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J Pediatr Gastroenterol Nutr. 2000 Nov;31(5):540-53.

Impact of early dietary intake and blood lipid composition of long-chain polyunsaturated fatty acids on later visual development.

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  • 1Retina Foundation of the Southwest, and Department of Pediatrics, University of Texas Southwestern Medical Center, Dallas 75231, USA.



In contrast to human milk, current infant formulas in the United States do not contain omega3 and omega6 long-chain polyunsaturated fatty acids. This may lead to suboptimal blood lipid fatty acid profiles and to a measurable diminution of visual function in developing term infants. The need for docosahexaenoic acid and arachidonic acid supplementation in the infant diet was evaluated in a double-blind, randomized clinical trial.


Healthy term infants were randomized to diets of (1) commercial formula, (2) docosahexaenoic acid-enriched formula (0.35% of total fatty acids), or (3) docosahexaenoic acid- (0.36%) and arachidonic acid- (0.72%) enriched formula. Eighty-seven infants completed the 17-week nutritional trial, and 58 were observed until 52 weeks of life. A reference group was exclusively breast fed for at least 17 weeks (n = 29). Outcome measures included electroretinographic responses, visual evoked potentials, and blood fatty acid analysis in infants at birth and at 6, 17, and 52 weeks of age.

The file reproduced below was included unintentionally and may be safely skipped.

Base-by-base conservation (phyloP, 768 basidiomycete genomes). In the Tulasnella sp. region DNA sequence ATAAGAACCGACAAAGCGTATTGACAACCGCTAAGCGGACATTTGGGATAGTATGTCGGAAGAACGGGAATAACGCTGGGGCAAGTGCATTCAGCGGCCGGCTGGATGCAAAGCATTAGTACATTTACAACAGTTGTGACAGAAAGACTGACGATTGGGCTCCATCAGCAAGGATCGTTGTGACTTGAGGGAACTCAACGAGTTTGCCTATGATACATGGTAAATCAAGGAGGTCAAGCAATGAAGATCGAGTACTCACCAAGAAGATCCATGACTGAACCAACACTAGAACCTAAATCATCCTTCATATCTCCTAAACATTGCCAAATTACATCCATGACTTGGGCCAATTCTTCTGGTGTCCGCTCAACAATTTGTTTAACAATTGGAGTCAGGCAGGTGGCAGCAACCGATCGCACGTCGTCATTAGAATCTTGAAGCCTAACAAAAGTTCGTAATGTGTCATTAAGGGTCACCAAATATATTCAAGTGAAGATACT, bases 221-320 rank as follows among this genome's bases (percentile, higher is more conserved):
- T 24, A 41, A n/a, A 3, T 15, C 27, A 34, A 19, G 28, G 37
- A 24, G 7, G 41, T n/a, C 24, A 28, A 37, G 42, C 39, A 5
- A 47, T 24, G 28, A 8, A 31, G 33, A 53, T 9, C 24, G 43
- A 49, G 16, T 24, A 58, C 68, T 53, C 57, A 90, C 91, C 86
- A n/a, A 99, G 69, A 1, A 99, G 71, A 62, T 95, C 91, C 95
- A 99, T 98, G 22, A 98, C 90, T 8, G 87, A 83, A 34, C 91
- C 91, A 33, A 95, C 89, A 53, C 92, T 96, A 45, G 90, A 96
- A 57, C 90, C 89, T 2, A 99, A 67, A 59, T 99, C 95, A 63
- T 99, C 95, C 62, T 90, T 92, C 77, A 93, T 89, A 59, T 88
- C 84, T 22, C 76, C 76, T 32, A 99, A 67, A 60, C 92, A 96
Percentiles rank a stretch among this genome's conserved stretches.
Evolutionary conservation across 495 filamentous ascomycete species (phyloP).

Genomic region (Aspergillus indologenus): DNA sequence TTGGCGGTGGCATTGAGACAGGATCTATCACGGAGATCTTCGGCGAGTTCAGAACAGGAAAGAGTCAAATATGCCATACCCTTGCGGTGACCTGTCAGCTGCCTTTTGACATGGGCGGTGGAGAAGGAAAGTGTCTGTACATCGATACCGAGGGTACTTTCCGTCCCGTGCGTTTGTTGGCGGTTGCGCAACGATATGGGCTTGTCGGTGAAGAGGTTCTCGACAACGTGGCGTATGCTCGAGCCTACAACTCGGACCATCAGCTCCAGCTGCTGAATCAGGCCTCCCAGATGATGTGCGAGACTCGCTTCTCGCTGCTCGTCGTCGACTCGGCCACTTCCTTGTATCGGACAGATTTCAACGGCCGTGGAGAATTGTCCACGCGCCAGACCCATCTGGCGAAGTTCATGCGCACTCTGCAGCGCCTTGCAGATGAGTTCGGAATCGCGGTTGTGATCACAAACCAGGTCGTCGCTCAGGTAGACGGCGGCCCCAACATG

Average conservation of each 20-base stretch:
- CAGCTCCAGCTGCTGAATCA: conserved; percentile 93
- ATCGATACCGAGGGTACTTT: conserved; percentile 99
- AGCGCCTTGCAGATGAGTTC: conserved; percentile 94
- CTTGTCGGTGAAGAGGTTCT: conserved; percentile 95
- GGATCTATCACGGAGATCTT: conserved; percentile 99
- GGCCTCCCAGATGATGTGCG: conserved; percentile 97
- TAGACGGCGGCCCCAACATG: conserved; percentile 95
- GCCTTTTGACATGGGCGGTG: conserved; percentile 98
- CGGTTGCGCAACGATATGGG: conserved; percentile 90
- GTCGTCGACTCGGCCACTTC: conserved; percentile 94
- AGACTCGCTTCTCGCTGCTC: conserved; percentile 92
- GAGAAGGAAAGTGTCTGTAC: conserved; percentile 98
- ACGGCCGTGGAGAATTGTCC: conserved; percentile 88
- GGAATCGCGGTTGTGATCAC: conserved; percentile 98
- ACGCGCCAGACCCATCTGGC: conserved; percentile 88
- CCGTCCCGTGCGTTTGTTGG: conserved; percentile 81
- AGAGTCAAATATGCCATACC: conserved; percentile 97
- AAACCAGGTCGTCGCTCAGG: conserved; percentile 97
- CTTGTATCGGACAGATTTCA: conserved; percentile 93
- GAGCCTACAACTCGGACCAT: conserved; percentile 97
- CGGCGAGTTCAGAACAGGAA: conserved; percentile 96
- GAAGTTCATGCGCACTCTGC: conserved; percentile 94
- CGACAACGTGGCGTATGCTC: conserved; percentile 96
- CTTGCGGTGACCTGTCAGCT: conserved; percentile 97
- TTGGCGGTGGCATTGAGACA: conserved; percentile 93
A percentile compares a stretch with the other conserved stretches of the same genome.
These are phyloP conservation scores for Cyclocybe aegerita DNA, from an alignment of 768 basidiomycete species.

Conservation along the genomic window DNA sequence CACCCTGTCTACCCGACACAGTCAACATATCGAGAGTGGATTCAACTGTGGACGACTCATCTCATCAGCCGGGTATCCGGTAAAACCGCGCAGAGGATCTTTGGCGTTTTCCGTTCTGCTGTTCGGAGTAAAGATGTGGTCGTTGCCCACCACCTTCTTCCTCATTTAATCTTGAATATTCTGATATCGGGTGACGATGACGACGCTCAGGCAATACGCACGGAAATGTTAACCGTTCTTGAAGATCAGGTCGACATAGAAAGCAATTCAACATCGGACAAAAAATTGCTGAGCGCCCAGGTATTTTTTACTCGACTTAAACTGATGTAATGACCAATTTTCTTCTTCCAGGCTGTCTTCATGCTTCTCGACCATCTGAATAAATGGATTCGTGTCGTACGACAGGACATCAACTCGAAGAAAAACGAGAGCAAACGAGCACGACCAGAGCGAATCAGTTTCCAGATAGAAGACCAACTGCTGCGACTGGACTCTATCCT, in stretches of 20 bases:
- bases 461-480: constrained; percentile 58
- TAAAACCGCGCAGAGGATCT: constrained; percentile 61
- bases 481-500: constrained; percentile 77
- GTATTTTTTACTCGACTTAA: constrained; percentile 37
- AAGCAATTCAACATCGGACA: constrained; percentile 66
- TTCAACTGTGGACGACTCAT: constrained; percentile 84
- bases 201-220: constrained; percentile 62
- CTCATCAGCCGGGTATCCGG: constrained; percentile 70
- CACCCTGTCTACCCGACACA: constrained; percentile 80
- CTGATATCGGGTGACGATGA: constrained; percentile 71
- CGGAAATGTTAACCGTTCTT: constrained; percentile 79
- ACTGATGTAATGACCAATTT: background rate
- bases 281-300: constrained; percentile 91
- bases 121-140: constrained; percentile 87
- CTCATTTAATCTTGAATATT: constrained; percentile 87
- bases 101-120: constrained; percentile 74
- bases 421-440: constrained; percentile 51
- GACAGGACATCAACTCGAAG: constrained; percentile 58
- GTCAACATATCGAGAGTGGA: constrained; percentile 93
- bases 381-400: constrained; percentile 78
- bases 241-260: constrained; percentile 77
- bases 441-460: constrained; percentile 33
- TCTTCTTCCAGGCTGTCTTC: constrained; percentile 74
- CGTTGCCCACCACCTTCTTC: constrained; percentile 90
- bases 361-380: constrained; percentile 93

Commercial formula-fed infants had 30% to 50% lower content of docosahexaenoic acid in total red blood cell lipids during the 17-week feeding trial compared with breastfed infants. Significant differences persisted at the 1-year follow-up. Arachidonic acid content was consistently reduced in the commercial formula group by 15% to 20%. Infants fed long-chain polyunsaturated fatty acid-enriched formulas had docosahexaenoic acid and arachidonic acid blood lipid profiles resembling those of human milk-fed infants. Infants receiving this enriched formula had more mature electroretinographic responses than commercial formula-fed infants at 6 weeks of age. Human milk-fed and docosahexaenoic acid-enriched formula-fed infants had better visual acuity than commercial formula-fed infants at both 17 and 52 weeks of age. Early (17-week) fatty acid profiles in blood lipids were correlated with later (52-week) visual function development in study infants.


Results from this clinical trial demonstrate that long-chain polyunsaturated fatty acid supplementation of formula in term infants produces blood lipid fatty acid profiles that are similar to those observed in breast-fed infants. This supplementation leads to better visual function later in life (i.e., 1 year of age) than that shown by infants fed commercial formula.

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